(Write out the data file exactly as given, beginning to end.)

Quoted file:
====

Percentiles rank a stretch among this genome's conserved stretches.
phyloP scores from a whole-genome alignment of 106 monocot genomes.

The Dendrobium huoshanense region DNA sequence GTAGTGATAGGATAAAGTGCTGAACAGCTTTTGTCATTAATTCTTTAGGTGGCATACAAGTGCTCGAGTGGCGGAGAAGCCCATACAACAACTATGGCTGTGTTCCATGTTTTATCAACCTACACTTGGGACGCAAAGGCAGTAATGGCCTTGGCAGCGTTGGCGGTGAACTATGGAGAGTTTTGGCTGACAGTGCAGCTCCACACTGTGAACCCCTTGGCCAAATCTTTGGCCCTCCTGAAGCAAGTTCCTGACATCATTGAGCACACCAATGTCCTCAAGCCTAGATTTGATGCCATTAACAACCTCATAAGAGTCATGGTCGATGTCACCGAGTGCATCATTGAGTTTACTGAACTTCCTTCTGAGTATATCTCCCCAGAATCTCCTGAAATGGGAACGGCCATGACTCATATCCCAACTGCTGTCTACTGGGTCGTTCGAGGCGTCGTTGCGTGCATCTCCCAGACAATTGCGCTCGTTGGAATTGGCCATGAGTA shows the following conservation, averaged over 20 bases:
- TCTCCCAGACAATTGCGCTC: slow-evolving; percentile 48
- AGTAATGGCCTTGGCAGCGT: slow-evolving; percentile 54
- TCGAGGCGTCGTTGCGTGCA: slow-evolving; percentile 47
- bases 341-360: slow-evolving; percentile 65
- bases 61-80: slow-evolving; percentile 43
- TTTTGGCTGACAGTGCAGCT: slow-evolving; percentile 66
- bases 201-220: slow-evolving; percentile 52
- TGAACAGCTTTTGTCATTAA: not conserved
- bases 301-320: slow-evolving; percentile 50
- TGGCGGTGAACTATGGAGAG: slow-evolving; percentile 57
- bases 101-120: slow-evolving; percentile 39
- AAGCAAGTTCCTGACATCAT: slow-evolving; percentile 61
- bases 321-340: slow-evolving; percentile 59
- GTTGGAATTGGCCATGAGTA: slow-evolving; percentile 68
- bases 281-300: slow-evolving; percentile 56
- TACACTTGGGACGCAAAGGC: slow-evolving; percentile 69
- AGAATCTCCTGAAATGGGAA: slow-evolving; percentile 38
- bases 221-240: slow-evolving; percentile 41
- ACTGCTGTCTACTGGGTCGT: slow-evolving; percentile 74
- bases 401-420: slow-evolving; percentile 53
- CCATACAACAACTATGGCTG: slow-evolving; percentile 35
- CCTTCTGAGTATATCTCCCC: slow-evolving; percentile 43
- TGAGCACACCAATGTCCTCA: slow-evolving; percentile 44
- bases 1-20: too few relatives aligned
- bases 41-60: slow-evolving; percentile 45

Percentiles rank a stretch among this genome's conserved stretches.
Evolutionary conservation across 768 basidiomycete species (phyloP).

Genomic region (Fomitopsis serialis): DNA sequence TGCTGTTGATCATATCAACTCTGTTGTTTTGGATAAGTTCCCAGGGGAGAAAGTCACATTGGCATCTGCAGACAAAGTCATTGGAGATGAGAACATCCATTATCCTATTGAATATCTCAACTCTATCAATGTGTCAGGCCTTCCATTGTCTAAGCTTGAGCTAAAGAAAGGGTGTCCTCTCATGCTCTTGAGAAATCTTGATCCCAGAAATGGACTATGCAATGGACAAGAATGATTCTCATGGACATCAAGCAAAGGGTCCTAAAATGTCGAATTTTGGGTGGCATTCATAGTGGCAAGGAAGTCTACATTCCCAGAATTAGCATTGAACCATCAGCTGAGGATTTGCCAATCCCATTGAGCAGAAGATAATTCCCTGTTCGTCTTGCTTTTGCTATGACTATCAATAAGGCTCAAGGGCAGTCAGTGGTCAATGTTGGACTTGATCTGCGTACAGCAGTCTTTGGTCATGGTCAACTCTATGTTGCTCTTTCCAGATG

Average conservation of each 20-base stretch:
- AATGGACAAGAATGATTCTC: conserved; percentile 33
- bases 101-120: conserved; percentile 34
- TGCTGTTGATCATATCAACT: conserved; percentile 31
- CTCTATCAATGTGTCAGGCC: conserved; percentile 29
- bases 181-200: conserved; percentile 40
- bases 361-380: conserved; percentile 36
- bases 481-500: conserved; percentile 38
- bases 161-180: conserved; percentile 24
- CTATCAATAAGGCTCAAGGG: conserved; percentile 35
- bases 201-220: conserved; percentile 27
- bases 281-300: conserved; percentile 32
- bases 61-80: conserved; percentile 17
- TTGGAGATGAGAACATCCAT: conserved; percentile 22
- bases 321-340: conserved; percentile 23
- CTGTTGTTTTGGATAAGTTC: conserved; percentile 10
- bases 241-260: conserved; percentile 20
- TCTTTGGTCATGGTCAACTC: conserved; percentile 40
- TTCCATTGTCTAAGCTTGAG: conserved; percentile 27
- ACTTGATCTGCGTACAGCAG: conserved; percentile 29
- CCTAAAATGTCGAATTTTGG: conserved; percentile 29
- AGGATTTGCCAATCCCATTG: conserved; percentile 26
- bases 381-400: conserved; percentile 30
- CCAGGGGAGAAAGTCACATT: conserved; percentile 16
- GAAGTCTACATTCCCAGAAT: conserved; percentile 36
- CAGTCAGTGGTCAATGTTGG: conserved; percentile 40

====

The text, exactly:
Percentiles rank a stretch among this genome's conserved stretches.
phyloP scores from a whole-genome alignment of 106 monocot genomes.

The Dendrobium huoshanense region DNA sequence GTAGTGATAGGATAAAGTGCTGAACAGCTTTTGTCATTAATTCTTTAGGTGGCATACAAGTGCTCGAGTGGCGGAGAAGCCCATACAACAACTATGGCTGTGTTCCATGTTTTATCAACCTACACTTGGGACGCAAAGGCAGTAATGGCCTTGGCAGCGTTGGCGGTGAACTATGGAGAGTTTTGGCTGACAGTGCAGCTCCACACTGTGAACCCCTTGGCCAAATCTTTGGCCCTCCTGAAGCAAGTTCCTGACATCATTGAGCACACCAATGTCCTCAAGCCTAGATTTGATGCCATTAACAACCTCATAAGAGTCATGGTCGATGTCACCGAGTGCATCATTGAGTTTACTGAACTTCCTTCTGAGTATATCTCCCCAGAATCTCCTGAAATGGGAACGGCCATGACTCATATCCCAACTGCTGTCTACTGGGTCGTTCGAGGCGTCGTTGCGTGCATCTCCCAGACAATTGCGCTCGTTGGAATTGGCCATGAGTA shows the following conservation, averaged over 20 bases:
- TCTCCCAGACAATTGCGCTC: slow-evolving; percentile 48
- AGTAATGGCCTTGGCAGCGT: slow-evolving; percentile 54
- TCGAGGCGTCGTTGCGTGCA: slow-evolving; percentile 47
- bases 341-360: slow-evolving; percentile 65
- bases 61-80: slow-evolving; percentile 43
- TTTTGGCTGACAGTGCAGCT: slow-evolving; percentile 66
- bases 201-220: slow-evolving; percentile 52
- TGAACAGCTTTTGTCATTAA: not conserved
- bases 301-320: slow-evolving; percentile 50
- TGGCGGTGAACTATGGAGAG: slow-evolving; percentile 57
- bases 101-120: slow-evolving; percentile 39
- AAGCAAGTTCCTGACATCAT: slow-evolving; percentile 61
- bases 321-340: slow-evolving; percentile 59
- GTTGGAATTGGCCATGAGTA: slow-evolving; percentile 68
- bases 281-300: slow-evolving; percentile 56
- TACACTTGGGACGCAAAGGC: slow-evolving; percentile 69
- AGAATCTCCTGAAATGGGAA: slow-evolving; percentile 38
- bases 221-240: slow-evolving; percentile 41
- ACTGCTGTCTACTGGGTCGT: slow-evolving; percentile 74
- bases 401-420: slow-evolving; percentile 53
- CCATACAACAACTATGGCTG: slow-evolving; percentile 35
- CCTTCTGAGTATATCTCCCC: slow-evolving; percentile 43
- TGAGCACACCAATGTCCTCA: slow-evolving; percentile 44
- bases 1-20: too few relatives aligned
- bases 41-60: slow-evolving; percentile 45

Percentiles rank a stretch among this genome's conserved stretches.
Evolutionary conservation across 768 basidiomycete species (phyloP).

Genomic region (Fomitopsis serialis): DNA sequence TGCTGTTGATCATATCAACTCTGTTGTTTTGGATAAGTTCCCAGGGGAGAAAGTCACATTGGCATCTGCAGACAAAGTCATTGGAGATGAGAACATCCATTATCCTATTGAATATCTCAACTCTATCAATGTGTCAGGCCTTCCATTGTCTAAGCTTGAGCTAAAGAAAGGGTGTCCTCTCATGCTCTTGAGAAATCTTGATCCCAGAAATGGACTATGCAATGGACAAGAATGATTCTCATGGACATCAAGCAAAGGGTCCTAAAATGTCGAATTTTGGGTGGCATTCATAGTGGCAAGGAAGTCTACATTCCCAGAATTAGCATTGAACCATCAGCTGAGGATTTGCCAATCCCATTGAGCAGAAGATAATTCCCTGTTCGTCTTGCTTTTGCTATGACTATCAATAAGGCTCAAGGGCAGTCAGTGGTCAATGTTGGACTTGATCTGCGTACAGCAGTCTTTGGTCATGGTCAACTCTATGTTGCTCTTTCCAGATG

Average conservation of each 20-base stretch:
- AATGGACAAGAATGATTCTC: conserved; percentile 33
- bases 101-120: conserved; percentile 34
- TGCTGTTGATCATATCAACT: conserved; percentile 31
- CTCTATCAATGTGTCAGGCC: conserved; percentile 29
- bases 181-200: conserved; percentile 40
- bases 361-380: conserved; percentile 36
- bases 481-500: conserved; percentile 38
- bases 161-180: conserved; percentile 24
- CTATCAATAAGGCTCAAGGG: conserved; percentile 35
- bases 201-220: conserved; percentile 27
- bases 281-300: conserved; percentile 32
- bases 61-80: conserved; percentile 17
- TTGGAGATGAGAACATCCAT: conserved; percentile 22
- bases 321-340: conserved; percentile 23
- CTGTTGTTTTGGATAAGTTC: conserved; percentile 10
- bases 241-260: conserved; percentile 20
- TCTTTGGTCATGGTCAACTC: conserved; percentile 40
- TTCCATTGTCTAAGCTTGAG: conserved; percentile 27
- ACTTGATCTGCGTACAGCAG: conserved; percentile 29
- CCTAAAATGTCGAATTTTGG: conserved; percentile 29
- AGGATTTGCCAATCCCATTG: conserved; percentile 26
- bases 381-400: conserved; percentile 30
- CCAGGGGAGAAAGTCACATT: conserved; percentile 16
- GAAGTCTACATTCCCAGAAT: conserved; percentile 36
- CAGTCAGTGGTCAATGTTGG: conserved; percentile 40